A few weeks ago we discussed why an injured person might sue someone when they were injured because that person broke a rule or was careless and caused injury.
The next week we talked about why that person might not be responsible. Examples of defenses are if the person injured was also breaking a rule or could have avoided injury through paying attention.
Now, let’s talk about the different types of damages that can be awarded by a jury. The first is pain and suffering. Being hurt is no fun. Being hurt because someone else was careless is worse. A jury has to determine what is fair pay for pain. A great lawyer, Francis Hare, said “If you believe in religion, you believe that an omnipotent God thought nothing worse as a supreme punishment in hell than to make it a place of pain. If you do not, you believe that the collective imagination of man could conceive of nothing worse”. Pain must be considered for an award of damages.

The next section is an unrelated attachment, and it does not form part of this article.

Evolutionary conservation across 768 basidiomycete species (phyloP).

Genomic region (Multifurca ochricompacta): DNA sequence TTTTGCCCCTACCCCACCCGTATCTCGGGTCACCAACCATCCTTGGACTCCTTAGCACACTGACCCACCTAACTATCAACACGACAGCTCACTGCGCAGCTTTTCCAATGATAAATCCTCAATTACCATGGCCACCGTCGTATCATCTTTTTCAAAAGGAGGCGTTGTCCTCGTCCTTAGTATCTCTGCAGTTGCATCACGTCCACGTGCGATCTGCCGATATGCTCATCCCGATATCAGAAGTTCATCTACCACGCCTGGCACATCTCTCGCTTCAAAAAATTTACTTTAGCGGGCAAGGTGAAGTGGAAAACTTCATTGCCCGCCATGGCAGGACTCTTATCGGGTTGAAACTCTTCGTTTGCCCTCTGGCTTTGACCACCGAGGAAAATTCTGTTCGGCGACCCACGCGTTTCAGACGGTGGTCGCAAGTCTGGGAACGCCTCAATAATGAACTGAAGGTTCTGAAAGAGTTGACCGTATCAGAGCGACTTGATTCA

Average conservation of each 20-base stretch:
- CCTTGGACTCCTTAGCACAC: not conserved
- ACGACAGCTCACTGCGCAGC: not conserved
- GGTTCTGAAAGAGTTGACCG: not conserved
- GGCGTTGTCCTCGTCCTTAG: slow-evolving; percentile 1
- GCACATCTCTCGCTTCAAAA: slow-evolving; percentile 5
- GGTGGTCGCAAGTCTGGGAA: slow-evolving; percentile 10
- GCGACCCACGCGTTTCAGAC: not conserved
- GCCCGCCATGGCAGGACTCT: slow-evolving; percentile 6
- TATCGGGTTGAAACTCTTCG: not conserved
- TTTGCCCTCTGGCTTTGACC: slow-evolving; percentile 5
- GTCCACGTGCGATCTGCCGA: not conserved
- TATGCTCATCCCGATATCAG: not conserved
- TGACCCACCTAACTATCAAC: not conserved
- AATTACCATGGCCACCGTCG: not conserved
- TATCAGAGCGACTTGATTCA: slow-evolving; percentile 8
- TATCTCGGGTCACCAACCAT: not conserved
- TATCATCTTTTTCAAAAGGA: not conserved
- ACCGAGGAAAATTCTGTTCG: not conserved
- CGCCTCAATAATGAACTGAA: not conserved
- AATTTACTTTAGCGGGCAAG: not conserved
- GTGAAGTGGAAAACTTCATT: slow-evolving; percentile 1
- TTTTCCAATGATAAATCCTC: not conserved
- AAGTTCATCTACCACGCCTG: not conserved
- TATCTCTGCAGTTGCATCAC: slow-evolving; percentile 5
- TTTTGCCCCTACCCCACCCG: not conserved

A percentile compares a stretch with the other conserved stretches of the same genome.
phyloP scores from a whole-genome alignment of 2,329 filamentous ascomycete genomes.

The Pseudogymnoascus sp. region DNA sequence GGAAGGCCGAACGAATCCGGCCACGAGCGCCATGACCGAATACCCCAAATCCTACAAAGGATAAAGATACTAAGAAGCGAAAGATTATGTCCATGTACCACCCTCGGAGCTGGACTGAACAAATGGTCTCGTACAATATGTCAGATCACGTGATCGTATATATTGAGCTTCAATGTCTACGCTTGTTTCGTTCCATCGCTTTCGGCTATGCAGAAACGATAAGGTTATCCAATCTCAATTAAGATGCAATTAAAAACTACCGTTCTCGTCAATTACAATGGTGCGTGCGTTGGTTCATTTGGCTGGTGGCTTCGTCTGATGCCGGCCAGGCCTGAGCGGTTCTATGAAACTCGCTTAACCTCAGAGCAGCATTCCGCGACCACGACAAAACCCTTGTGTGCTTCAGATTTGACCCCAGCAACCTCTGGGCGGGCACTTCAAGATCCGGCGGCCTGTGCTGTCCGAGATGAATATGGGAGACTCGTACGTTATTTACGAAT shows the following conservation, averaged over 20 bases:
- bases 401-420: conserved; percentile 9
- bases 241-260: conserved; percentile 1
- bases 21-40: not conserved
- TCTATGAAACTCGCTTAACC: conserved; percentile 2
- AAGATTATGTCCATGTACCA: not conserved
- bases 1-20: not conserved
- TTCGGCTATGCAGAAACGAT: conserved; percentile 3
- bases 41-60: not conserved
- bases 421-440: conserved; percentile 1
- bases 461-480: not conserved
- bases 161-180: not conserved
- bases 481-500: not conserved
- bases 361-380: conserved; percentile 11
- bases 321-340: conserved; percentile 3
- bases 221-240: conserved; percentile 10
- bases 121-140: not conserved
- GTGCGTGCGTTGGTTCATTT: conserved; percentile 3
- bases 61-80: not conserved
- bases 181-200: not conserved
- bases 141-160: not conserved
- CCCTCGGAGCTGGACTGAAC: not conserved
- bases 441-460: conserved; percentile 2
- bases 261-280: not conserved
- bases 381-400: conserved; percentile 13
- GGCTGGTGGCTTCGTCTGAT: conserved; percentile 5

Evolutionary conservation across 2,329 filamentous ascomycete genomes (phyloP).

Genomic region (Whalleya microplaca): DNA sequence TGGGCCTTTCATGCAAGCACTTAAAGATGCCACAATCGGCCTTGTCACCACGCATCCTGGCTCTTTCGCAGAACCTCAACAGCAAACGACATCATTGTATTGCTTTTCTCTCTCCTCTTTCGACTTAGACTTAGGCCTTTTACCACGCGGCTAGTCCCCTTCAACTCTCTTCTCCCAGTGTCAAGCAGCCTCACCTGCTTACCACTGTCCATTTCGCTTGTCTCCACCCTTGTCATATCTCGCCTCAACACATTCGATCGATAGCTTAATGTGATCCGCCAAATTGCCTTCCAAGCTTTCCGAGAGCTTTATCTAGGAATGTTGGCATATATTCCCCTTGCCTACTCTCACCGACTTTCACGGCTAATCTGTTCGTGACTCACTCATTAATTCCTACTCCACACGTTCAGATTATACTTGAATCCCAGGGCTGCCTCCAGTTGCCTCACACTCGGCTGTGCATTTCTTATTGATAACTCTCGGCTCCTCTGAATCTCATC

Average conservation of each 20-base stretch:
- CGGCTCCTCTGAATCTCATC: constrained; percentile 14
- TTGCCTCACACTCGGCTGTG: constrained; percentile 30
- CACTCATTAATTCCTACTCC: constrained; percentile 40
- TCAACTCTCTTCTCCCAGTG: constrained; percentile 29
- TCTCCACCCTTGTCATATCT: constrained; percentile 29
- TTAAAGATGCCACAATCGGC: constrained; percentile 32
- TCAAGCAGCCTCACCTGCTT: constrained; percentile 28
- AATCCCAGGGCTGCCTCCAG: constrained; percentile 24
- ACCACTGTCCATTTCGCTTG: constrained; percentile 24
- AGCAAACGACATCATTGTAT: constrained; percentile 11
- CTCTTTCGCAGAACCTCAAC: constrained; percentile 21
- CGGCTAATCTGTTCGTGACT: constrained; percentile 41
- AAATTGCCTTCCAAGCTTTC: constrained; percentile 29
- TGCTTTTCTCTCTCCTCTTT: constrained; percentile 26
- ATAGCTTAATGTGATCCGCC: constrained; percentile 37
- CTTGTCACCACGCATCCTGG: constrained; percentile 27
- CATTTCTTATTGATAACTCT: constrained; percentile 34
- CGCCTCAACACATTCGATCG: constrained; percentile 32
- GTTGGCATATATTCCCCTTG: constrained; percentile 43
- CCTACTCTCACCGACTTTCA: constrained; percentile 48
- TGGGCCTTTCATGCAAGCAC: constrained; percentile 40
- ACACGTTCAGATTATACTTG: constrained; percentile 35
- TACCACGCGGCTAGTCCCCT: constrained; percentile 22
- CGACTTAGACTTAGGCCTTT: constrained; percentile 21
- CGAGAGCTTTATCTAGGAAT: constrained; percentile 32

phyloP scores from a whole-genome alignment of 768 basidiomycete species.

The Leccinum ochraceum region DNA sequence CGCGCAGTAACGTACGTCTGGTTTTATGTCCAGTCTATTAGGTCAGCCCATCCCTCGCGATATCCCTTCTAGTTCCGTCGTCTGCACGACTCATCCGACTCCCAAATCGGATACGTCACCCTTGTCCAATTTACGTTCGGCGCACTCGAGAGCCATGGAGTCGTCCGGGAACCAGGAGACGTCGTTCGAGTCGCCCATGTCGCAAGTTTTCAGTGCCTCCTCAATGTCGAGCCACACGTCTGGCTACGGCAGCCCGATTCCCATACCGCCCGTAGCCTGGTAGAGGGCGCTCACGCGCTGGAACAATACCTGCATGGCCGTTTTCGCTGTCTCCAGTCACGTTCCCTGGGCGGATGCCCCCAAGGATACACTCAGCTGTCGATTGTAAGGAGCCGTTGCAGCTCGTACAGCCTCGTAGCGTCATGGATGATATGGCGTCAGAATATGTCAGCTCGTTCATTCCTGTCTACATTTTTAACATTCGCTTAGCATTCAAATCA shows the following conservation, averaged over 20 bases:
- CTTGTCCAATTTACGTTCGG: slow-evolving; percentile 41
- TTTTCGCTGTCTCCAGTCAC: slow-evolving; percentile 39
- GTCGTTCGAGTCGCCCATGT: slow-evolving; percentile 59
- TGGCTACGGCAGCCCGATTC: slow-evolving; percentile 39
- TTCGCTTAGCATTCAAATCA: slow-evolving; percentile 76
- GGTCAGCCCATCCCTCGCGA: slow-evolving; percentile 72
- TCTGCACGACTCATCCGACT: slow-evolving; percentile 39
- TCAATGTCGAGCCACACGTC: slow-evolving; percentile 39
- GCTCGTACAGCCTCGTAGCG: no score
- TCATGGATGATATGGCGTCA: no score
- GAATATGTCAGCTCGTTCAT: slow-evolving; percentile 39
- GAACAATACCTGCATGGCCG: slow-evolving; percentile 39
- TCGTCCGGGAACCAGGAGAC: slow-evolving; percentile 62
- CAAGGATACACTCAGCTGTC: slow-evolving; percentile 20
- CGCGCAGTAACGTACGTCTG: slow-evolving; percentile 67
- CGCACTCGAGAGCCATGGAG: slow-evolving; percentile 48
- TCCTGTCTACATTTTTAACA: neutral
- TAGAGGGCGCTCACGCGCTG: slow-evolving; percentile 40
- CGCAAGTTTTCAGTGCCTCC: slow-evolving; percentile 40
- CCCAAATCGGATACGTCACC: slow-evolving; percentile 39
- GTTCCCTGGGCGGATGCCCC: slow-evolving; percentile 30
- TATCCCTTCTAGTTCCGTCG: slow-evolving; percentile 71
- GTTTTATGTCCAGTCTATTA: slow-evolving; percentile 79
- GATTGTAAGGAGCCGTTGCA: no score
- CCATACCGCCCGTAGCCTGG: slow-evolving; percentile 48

Suffering is different in that when an injured person imposes on their family to care for them due to an injury caused by carelessness that imposition is embarrassing because most people make a contribution to their family and when they can’t, they don’t like it. They should be awarded money for that imposition. Medical bills, lost wages, future medical bills as well as future pain and suffering and permanent injury should be compensated under the law. There are losses of enjoyment of life where people can’t play with their children, go bowling, or hunting and fishing and those are considerations for a jury to consider as damages.
Remember that in statutory actions, specifically workers compensation, there are no awards for loss of enjoyment of life. Damages in these cases are purely statutory and are set forth in weeks of payment and specified by category. These damages are either vocational in nature or set by a schedule of weeks for loss for a particular injury. How damages are calculated and presented can make a great deal of difference in the amount of money awarded by the Court. There is no right to a jury in statutory actions.
Buckle up and drive safely.
McCutcheon & Hamner, P.C.
2210 Helton Drive
Florence, Alabama 35630